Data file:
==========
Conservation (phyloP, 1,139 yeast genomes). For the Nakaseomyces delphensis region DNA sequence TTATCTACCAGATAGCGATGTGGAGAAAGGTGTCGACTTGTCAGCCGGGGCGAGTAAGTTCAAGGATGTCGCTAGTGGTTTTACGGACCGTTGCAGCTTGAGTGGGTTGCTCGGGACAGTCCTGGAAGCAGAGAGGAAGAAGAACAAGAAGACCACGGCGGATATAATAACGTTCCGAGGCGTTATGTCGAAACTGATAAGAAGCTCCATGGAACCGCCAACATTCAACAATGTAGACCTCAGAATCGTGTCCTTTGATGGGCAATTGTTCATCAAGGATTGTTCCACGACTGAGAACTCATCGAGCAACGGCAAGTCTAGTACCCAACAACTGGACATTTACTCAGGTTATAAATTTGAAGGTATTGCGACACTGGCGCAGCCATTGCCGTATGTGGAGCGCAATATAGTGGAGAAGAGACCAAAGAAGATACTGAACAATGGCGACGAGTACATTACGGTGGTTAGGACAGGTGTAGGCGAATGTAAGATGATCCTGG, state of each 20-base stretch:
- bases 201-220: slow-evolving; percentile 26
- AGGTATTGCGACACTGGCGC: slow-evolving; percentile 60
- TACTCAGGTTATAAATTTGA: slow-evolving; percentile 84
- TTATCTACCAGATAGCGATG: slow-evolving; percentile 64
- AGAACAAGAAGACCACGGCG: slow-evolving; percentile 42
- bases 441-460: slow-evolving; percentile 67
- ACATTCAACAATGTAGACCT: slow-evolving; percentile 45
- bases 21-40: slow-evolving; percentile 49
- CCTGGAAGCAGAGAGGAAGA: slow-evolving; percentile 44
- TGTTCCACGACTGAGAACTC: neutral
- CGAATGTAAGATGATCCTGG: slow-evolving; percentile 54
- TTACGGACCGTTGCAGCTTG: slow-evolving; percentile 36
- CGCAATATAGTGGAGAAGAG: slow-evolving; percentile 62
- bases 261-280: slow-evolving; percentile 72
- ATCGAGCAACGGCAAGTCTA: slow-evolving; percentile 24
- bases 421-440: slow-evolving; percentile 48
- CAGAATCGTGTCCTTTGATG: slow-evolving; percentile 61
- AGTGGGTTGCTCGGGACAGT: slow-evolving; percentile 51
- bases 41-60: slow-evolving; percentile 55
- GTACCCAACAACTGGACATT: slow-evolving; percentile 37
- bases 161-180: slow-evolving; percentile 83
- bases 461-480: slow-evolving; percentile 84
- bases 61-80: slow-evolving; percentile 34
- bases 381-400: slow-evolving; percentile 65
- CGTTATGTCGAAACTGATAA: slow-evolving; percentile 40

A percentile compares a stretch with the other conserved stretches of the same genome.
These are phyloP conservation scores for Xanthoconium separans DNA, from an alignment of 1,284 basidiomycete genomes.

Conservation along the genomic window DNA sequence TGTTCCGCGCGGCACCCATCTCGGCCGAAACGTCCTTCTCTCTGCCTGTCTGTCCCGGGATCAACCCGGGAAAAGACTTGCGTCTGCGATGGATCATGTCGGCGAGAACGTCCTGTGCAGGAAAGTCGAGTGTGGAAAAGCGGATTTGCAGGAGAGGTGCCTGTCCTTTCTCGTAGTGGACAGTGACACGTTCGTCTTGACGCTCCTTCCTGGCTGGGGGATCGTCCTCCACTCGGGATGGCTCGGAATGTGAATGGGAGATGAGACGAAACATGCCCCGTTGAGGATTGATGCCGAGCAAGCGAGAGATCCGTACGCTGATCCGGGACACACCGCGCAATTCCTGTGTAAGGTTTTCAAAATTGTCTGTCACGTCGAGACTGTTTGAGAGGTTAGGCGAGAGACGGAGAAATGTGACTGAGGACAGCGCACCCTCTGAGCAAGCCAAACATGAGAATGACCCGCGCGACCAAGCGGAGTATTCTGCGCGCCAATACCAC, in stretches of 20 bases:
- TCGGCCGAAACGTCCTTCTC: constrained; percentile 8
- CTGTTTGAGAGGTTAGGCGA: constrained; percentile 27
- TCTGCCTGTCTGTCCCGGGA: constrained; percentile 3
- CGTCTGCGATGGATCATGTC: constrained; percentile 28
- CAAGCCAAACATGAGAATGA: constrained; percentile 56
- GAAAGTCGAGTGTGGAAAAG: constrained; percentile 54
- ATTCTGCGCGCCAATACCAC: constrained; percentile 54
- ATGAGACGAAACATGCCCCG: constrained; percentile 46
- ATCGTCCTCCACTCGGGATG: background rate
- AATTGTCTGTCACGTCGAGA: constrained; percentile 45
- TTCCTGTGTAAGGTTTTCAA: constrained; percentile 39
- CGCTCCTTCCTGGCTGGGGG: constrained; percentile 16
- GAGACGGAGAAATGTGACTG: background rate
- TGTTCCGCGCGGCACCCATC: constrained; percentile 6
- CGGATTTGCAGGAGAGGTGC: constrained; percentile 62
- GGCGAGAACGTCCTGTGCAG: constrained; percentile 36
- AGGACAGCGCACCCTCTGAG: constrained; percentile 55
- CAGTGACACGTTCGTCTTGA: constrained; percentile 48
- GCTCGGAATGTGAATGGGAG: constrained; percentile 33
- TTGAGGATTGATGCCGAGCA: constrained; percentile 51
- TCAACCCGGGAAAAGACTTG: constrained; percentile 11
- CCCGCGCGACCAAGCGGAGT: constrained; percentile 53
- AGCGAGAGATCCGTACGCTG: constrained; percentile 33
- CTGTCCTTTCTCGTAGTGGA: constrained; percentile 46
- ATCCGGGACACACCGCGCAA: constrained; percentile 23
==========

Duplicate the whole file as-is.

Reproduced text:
Conservation (phyloP, 1,139 yeast genomes). For the Nakaseomyces delphensis region DNA sequence TTATCTACCAGATAGCGATGTGGAGAAAGGTGTCGACTTGTCAGCCGGGGCGAGTAAGTTCAAGGATGTCGCTAGTGGTTTTACGGACCGTTGCAGCTTGAGTGGGTTGCTCGGGACAGTCCTGGAAGCAGAGAGGAAGAAGAACAAGAAGACCACGGCGGATATAATAACGTTCCGAGGCGTTATGTCGAAACTGATAAGAAGCTCCATGGAACCGCCAACATTCAACAATGTAGACCTCAGAATCGTGTCCTTTGATGGGCAATTGTTCATCAAGGATTGTTCCACGACTGAGAACTCATCGAGCAACGGCAAGTCTAGTACCCAACAACTGGACATTTACTCAGGTTATAAATTTGAAGGTATTGCGACACTGGCGCAGCCATTGCCGTATGTGGAGCGCAATATAGTGGAGAAGAGACCAAAGAAGATACTGAACAATGGCGACGAGTACATTACGGTGGTTAGGACAGGTGTAGGCGAATGTAAGATGATCCTGG, state of each 20-base stretch:
- bases 201-220: slow-evolving; percentile 26
- AGGTATTGCGACACTGGCGC: slow-evolving; percentile 60
- TACTCAGGTTATAAATTTGA: slow-evolving; percentile 84
- TTATCTACCAGATAGCGATG: slow-evolving; percentile 64
- AGAACAAGAAGACCACGGCG: slow-evolving; percentile 42
- bases 441-460: slow-evolving; percentile 67
- ACATTCAACAATGTAGACCT: slow-evolving; percentile 45
- bases 21-40: slow-evolving; percentile 49
- CCTGGAAGCAGAGAGGAAGA: slow-evolving; percentile 44
- TGTTCCACGACTGAGAACTC: neutral
- CGAATGTAAGATGATCCTGG: slow-evolving; percentile 54
- TTACGGACCGTTGCAGCTTG: slow-evolving; percentile 36
- CGCAATATAGTGGAGAAGAG: slow-evolving; percentile 62
- bases 261-280: slow-evolving; percentile 72
- ATCGAGCAACGGCAAGTCTA: slow-evolving; percentile 24
- bases 421-440: slow-evolving; percentile 48
- CAGAATCGTGTCCTTTGATG: slow-evolving; percentile 61
- AGTGGGTTGCTCGGGACAGT: slow-evolving; percentile 51
- bases 41-60: slow-evolving; percentile 55
- GTACCCAACAACTGGACATT: slow-evolving; percentile 37
- bases 161-180: slow-evolving; percentile 83
- bases 461-480: slow-evolving; percentile 84
- bases 61-80: slow-evolving; percentile 34
- bases 381-400: slow-evolving; percentile 65
- CGTTATGTCGAAACTGATAA: slow-evolving; percentile 40

A percentile compares a stretch with the other conserved stretches of the same genome.
These are phyloP conservation scores for Xanthoconium separans DNA, from an alignment of 1,284 basidiomycete genomes.

Conservation along the genomic window DNA sequence TGTTCCGCGCGGCACCCATCTCGGCCGAAACGTCCTTCTCTCTGCCTGTCTGTCCCGGGATCAACCCGGGAAAAGACTTGCGTCTGCGATGGATCATGTCGGCGAGAACGTCCTGTGCAGGAAAGTCGAGTGTGGAAAAGCGGATTTGCAGGAGAGGTGCCTGTCCTTTCTCGTAGTGGACAGTGACACGTTCGTCTTGACGCTCCTTCCTGGCTGGGGGATCGTCCTCCACTCGGGATGGCTCGGAATGTGAATGGGAGATGAGACGAAACATGCCCCGTTGAGGATTGATGCCGAGCAAGCGAGAGATCCGTACGCTGATCCGGGACACACCGCGCAATTCCTGTGTAAGGTTTTCAAAATTGTCTGTCACGTCGAGACTGTTTGAGAGGTTAGGCGAGAGACGGAGAAATGTGACTGAGGACAGCGCACCCTCTGAGCAAGCCAAACATGAGAATGACCCGCGCGACCAAGCGGAGTATTCTGCGCGCCAATACCAC, in stretches of 20 bases:
- TCGGCCGAAACGTCCTTCTC: constrained; percentile 8
- CTGTTTGAGAGGTTAGGCGA: constrained; percentile 27
- TCTGCCTGTCTGTCCCGGGA: constrained; percentile 3
- CGTCTGCGATGGATCATGTC: constrained; percentile 28
- CAAGCCAAACATGAGAATGA: constrained; percentile 56
- GAAAGTCGAGTGTGGAAAAG: constrained; percentile 54
- ATTCTGCGCGCCAATACCAC: constrained; percentile 54
- ATGAGACGAAACATGCCCCG: constrained; percentile 46
- ATCGTCCTCCACTCGGGATG: background rate
- AATTGTCTGTCACGTCGAGA: constrained; percentile 45
- TTCCTGTGTAAGGTTTTCAA: constrained; percentile 39
- CGCTCCTTCCTGGCTGGGGG: constrained; percentile 16
- GAGACGGAGAAATGTGACTG: background rate
- TGTTCCGCGCGGCACCCATC: constrained; percentile 6
- CGGATTTGCAGGAGAGGTGC: constrained; percentile 62
- GGCGAGAACGTCCTGTGCAG: constrained; percentile 36
- AGGACAGCGCACCCTCTGAG: constrained; percentile 55
- CAGTGACACGTTCGTCTTGA: constrained; percentile 48
- GCTCGGAATGTGAATGGGAG: constrained; percentile 33
- TTGAGGATTGATGCCGAGCA: constrained; percentile 51
- TCAACCCGGGAAAAGACTTG: constrained; percentile 11
- CCCGCGCGACCAAGCGGAGT: constrained; percentile 53
- AGCGAGAGATCCGTACGCTG: constrained; percentile 33
- CTGTCCTTTCTCGTAGTGGA: constrained; percentile 46
- ATCCGGGACACACCGCGCAA: constrained; percentile 23